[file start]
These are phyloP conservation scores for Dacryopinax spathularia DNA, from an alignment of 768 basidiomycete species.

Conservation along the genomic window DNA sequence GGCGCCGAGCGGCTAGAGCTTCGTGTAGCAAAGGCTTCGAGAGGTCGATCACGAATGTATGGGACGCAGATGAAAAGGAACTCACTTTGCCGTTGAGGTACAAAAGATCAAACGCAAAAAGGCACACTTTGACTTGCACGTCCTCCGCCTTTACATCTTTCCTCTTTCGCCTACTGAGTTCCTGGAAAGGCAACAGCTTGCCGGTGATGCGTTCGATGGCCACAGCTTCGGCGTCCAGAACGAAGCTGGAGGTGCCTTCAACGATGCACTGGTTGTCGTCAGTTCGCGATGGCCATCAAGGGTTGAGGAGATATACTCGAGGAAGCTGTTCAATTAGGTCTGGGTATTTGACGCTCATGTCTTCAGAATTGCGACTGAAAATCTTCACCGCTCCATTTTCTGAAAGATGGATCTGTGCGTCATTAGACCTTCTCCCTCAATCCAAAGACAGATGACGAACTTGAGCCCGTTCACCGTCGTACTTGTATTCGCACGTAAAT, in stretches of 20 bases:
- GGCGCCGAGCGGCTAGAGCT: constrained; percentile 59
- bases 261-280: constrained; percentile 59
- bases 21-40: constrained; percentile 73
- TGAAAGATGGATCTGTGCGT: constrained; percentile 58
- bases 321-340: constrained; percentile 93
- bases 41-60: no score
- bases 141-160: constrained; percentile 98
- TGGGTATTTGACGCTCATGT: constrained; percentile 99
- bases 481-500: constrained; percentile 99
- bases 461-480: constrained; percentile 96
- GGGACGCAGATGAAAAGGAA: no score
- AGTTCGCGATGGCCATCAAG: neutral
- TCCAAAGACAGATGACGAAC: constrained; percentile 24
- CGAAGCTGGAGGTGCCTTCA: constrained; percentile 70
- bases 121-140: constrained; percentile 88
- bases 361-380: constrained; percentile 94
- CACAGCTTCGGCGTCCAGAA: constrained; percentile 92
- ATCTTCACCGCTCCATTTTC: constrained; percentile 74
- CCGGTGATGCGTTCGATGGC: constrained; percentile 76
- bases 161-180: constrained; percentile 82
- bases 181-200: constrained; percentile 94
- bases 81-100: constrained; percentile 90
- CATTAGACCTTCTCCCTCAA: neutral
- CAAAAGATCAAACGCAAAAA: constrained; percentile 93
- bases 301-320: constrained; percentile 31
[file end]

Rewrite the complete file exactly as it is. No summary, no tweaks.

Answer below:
These are phyloP conservation scores for Dacryopinax spathularia DNA, from an alignment of 768 basidiomycete species.

Conservation along the genomic window DNA sequence GGCGCCGAGCGGCTAGAGCTTCGTGTAGCAAAGGCTTCGAGAGGTCGATCACGAATGTATGGGACGCAGATGAAAAGGAACTCACTTTGCCGTTGAGGTACAAAAGATCAAACGCAAAAAGGCACACTTTGACTTGCACGTCCTCCGCCTTTACATCTTTCCTCTTTCGCCTACTGAGTTCCTGGAAAGGCAACAGCTTGCCGGTGATGCGTTCGATGGCCACAGCTTCGGCGTCCAGAACGAAGCTGGAGGTGCCTTCAACGATGCACTGGTTGTCGTCAGTTCGCGATGGCCATCAAGGGTTGAGGAGATATACTCGAGGAAGCTGTTCAATTAGGTCTGGGTATTTGACGCTCATGTCTTCAGAATTGCGACTGAAAATCTTCACCGCTCCATTTTCTGAAAGATGGATCTGTGCGTCATTAGACCTTCTCCCTCAATCCAAAGACAGATGACGAACTTGAGCCCGTTCACCGTCGTACTTGTATTCGCACGTAAAT, in stretches of 20 bases:
- GGCGCCGAGCGGCTAGAGCT: constrained; percentile 59
- bases 261-280: constrained; percentile 59
- bases 21-40: constrained; percentile 73
- TGAAAGATGGATCTGTGCGT: constrained; percentile 58
- bases 321-340: constrained; percentile 93
- bases 41-60: no score
- bases 141-160: constrained; percentile 98
- TGGGTATTTGACGCTCATGT: constrained; percentile 99
- bases 481-500: constrained; percentile 99
- bases 461-480: constrained; percentile 96
- GGGACGCAGATGAAAAGGAA: no score
- AGTTCGCGATGGCCATCAAG: neutral
- TCCAAAGACAGATGACGAAC: constrained; percentile 24
- CGAAGCTGGAGGTGCCTTCA: constrained; percentile 70
- bases 121-140: constrained; percentile 88
- bases 361-380: constrained; percentile 94
- CACAGCTTCGGCGTCCAGAA: constrained; percentile 92
- ATCTTCACCGCTCCATTTTC: constrained; percentile 74
- CCGGTGATGCGTTCGATGGC: constrained; percentile 76
- bases 161-180: constrained; percentile 82
- bases 181-200: constrained; percentile 94
- bases 81-100: constrained; percentile 90
- CATTAGACCTTCTCCCTCAA: neutral
- CAAAAGATCAAACGCAAAAA: constrained; percentile 93
- bases 301-320: constrained; percentile 31